Raymond Snoddy on media: IPA survey could provide missing link
It would be easy to mock the IPA TouchPoints survey; three years in the making, the behaviour of 5010 people tracked every half an hour - at least on Wednesdays - and all at a staggering cost.
The result? The first ground-breaking, world-class research that shows irrevocably that people relax by watching TV in the evening, that middle managers are short of time, that young people send lots of text messages, shop online and multi-task, or as you might prefer to express it, do several things at the same time.
If all of that doesn't blow your mind, there is the fact that most people's written communications these days flow through computers and mobile phones, rather than the pen, although, you've guessed it, this is less true of old people than the young.
It you want your mind expanded further, there are copious insights to drill into. These include the finding that when a commercial message is delivered, consumers' mood is important, so catching them relaxed, comfortable and concentrating on a decent TV show is a good idea; making the connection just before the hordes go out for their regular Saturday retail therapy also helps.
It may be easy to mock this eagerly awaited survey, which is attracting interest from Timbuktu to Vanuatu and all points in-between, but it would be completely wrong.
The record-breaking crowds that turned up for its launch last Thursday were not wasting their time. Despite being presented with what seemed, at times, rather banal conclusions, we were in fact being handed a very important piece of research that was indeed, in its own way, ground-breaking.
Its importance lies in the creation of what is a holistic and, presumably, robust baseline for how people behave in a digital multimedia age.
The surprising thing about the IPA survey is that it has taken so long for anyone to carry out what is patently necessary work. For years, the marketing industry has nodded wisely, absorbed all the chatter about convergence and the digital revolution and argued about where the balance of old and new media would actually settle down, without a proper understanding of what the consumer was actually doing.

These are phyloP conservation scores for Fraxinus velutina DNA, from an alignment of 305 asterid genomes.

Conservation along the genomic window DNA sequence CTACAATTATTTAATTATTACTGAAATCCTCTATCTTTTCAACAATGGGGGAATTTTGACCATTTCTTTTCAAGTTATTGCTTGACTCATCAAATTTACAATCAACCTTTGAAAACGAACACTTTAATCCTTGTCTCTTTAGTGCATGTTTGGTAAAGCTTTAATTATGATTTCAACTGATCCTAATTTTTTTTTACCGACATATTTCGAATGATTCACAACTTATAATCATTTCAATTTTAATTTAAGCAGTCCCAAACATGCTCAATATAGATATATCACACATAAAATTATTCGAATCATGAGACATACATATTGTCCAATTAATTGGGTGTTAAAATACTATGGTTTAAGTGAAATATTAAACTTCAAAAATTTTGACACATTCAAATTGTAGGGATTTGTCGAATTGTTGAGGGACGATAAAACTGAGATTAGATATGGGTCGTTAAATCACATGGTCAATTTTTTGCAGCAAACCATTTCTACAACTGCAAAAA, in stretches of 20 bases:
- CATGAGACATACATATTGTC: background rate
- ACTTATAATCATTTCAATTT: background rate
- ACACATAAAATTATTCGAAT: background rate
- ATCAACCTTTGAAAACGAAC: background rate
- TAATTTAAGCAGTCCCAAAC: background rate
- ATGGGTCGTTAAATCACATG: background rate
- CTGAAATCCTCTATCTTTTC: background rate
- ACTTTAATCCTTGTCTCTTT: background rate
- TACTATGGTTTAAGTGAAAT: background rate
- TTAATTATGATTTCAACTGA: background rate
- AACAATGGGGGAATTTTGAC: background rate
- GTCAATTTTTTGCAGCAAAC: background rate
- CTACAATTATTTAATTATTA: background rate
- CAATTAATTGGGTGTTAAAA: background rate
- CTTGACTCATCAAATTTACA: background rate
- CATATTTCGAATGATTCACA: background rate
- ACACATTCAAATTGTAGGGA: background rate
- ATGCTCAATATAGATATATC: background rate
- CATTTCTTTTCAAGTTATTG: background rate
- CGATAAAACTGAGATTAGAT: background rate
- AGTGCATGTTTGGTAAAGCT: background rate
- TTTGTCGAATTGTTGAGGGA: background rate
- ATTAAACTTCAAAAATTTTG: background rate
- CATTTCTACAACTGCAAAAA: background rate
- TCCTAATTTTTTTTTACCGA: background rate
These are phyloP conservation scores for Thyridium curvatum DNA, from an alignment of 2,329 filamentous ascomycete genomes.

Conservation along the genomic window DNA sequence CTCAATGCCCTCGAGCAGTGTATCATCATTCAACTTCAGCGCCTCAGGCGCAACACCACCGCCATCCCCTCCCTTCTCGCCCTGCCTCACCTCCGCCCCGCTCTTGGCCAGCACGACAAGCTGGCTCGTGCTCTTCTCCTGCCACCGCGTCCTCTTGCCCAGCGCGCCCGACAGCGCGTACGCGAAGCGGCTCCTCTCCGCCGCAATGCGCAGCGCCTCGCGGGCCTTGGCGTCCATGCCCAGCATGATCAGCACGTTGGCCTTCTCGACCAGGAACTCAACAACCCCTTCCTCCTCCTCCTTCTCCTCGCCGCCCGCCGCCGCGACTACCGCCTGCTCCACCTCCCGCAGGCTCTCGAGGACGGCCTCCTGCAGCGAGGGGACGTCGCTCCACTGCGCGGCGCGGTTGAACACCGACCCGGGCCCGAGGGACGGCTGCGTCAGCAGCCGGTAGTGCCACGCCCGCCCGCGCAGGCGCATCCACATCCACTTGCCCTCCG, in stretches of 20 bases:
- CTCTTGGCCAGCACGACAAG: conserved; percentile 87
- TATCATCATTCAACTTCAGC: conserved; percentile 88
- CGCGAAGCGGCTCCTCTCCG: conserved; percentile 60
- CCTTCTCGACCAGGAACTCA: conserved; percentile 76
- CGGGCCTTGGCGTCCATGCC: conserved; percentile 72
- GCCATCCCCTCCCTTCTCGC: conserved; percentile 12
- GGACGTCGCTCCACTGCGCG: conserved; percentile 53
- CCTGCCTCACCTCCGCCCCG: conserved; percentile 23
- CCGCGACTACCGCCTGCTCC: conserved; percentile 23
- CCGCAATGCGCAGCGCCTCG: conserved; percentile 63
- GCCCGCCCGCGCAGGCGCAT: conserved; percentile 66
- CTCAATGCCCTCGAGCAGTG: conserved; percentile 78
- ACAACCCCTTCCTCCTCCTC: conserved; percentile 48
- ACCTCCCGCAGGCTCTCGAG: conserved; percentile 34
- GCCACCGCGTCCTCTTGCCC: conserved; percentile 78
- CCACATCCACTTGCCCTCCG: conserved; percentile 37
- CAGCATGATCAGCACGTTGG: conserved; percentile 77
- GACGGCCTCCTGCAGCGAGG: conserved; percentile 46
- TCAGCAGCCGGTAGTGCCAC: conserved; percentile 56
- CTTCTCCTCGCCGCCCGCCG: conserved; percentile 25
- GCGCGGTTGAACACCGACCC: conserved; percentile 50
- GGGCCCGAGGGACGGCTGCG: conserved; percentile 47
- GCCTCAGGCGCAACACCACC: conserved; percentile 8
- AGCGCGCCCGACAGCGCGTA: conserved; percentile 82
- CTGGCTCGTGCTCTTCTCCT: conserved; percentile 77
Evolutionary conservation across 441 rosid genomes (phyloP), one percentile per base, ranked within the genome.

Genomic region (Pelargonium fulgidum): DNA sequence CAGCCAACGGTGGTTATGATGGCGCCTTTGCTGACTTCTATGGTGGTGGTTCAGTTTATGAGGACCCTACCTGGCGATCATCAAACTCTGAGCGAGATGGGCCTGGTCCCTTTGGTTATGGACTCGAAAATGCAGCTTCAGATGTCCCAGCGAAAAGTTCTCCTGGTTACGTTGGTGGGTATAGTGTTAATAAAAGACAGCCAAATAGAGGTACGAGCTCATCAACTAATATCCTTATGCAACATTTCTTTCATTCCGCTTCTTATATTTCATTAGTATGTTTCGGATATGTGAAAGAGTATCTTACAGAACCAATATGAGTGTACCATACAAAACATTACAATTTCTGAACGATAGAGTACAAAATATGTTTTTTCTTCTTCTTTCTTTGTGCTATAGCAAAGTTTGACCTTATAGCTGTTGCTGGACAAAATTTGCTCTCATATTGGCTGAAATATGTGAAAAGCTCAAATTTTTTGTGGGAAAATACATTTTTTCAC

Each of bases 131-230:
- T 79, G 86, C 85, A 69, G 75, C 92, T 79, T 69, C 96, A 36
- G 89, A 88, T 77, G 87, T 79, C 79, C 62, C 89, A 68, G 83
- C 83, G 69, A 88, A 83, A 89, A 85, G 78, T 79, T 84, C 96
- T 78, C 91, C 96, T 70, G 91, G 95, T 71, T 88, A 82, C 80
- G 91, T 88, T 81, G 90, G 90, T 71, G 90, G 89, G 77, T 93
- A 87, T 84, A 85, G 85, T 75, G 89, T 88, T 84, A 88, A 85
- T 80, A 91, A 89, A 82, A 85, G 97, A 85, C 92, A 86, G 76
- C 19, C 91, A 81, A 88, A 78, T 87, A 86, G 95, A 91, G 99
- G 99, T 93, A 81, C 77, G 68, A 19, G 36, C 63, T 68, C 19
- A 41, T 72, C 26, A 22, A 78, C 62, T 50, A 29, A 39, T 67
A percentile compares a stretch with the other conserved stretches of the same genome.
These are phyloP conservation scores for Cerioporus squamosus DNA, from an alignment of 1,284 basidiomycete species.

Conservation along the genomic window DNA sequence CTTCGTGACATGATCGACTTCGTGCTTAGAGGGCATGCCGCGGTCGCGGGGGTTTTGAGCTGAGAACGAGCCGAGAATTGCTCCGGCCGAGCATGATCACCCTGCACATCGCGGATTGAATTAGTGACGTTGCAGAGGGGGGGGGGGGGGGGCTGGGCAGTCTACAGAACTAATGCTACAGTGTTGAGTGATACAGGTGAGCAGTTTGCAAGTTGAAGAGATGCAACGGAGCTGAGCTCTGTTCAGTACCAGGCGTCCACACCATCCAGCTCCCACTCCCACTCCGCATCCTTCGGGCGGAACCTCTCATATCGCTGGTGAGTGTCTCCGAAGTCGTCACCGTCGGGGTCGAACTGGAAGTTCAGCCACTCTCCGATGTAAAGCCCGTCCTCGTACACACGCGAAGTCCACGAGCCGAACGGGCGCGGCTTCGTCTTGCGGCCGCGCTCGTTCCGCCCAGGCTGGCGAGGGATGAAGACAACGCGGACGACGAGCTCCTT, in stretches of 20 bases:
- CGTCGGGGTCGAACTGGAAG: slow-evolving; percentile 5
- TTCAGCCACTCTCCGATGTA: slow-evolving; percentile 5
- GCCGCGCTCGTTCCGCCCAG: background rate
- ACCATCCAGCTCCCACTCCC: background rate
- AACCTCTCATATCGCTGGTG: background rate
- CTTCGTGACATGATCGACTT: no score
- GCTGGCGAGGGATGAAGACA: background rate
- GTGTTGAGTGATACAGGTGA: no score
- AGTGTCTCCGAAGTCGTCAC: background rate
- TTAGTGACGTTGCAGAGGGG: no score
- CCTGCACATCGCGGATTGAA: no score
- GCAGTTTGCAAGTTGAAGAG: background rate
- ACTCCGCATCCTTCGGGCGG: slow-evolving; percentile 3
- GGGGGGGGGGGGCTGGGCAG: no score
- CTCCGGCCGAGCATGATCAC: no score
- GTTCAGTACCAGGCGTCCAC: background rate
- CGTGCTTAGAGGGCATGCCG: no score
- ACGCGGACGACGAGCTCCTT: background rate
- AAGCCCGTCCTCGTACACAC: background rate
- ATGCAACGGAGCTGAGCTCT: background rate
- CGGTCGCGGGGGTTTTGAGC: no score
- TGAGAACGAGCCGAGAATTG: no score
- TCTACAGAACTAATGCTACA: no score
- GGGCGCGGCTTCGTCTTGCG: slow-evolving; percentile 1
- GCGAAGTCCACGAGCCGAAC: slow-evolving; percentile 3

Millions of pounds have been, and continue to be, spent on separate industry research data for each medium, displaying a total absence of multi-tasking.
At least the traditional media invest in producing more or less respectable viewing, listening or readership figures.
However, the folks in interactive advertising do not seem to have got there yet, since there is no common currency for the rapidly expanding industry. They whinge about the cost, while in the same breath boasting that the industry in the UK is now worth £1bn, ahead of commercial radio and outdoor. They can't have it both ways. Decent research, which would have considerable financial benefits, would cost only about 1% of turnover. Perhaps the IPA survey will be the baseline for them too; something that can be expanded and developed.
The exciting thing about the survey is what happens next - if it does.
If, as promised, the findings really can be connected to existing viewing and listening figures, it will prove to be more than the sum of its parts.
One day, fanciful as it may seem now, a single communications research project that produces a universally accepted common currency for the entire industry and does not duplicate effort and waste millions could be envisaged.
Of course, the survey will have been a complete waste of time, or at least nothing more than an illuminating snapshot, unless it is taken forward as a properly funded rolling project that can measure trends as well as saying what 5010 people were doing on one Wednesday night in 2005.
30 SECONDS ON ... IPA TOUCHPOINTS SURVEY
- The IPA TouchPoints survey is a consumer-centric planning tool that tracked how 5010 consumers spent their week and how they interacted with traditional and new media.
- The survey was designed by TNS and conducted using PDAs (personal digital assistants).
- The findings are intended to enable the marketing community to compare the effectiveness of all communications channels, including the internet, mobile phones, direct mail, broadcast and print.
- Participants in the survey also completed questionnaires about their attitudes toward the media, with 51% saying that there is too much bad language on TV.
- The survey showed that the young tend to multi-task. While sending text messages, 32% of 15- to 24-year-olds were also watching TV, 18% were listening to the radio and 10% were online.
- Young people rarely use a pen and paper, with 48% using SMS instead, 28% using email and 20% using online instant messaging.
This article was first published on Marketing
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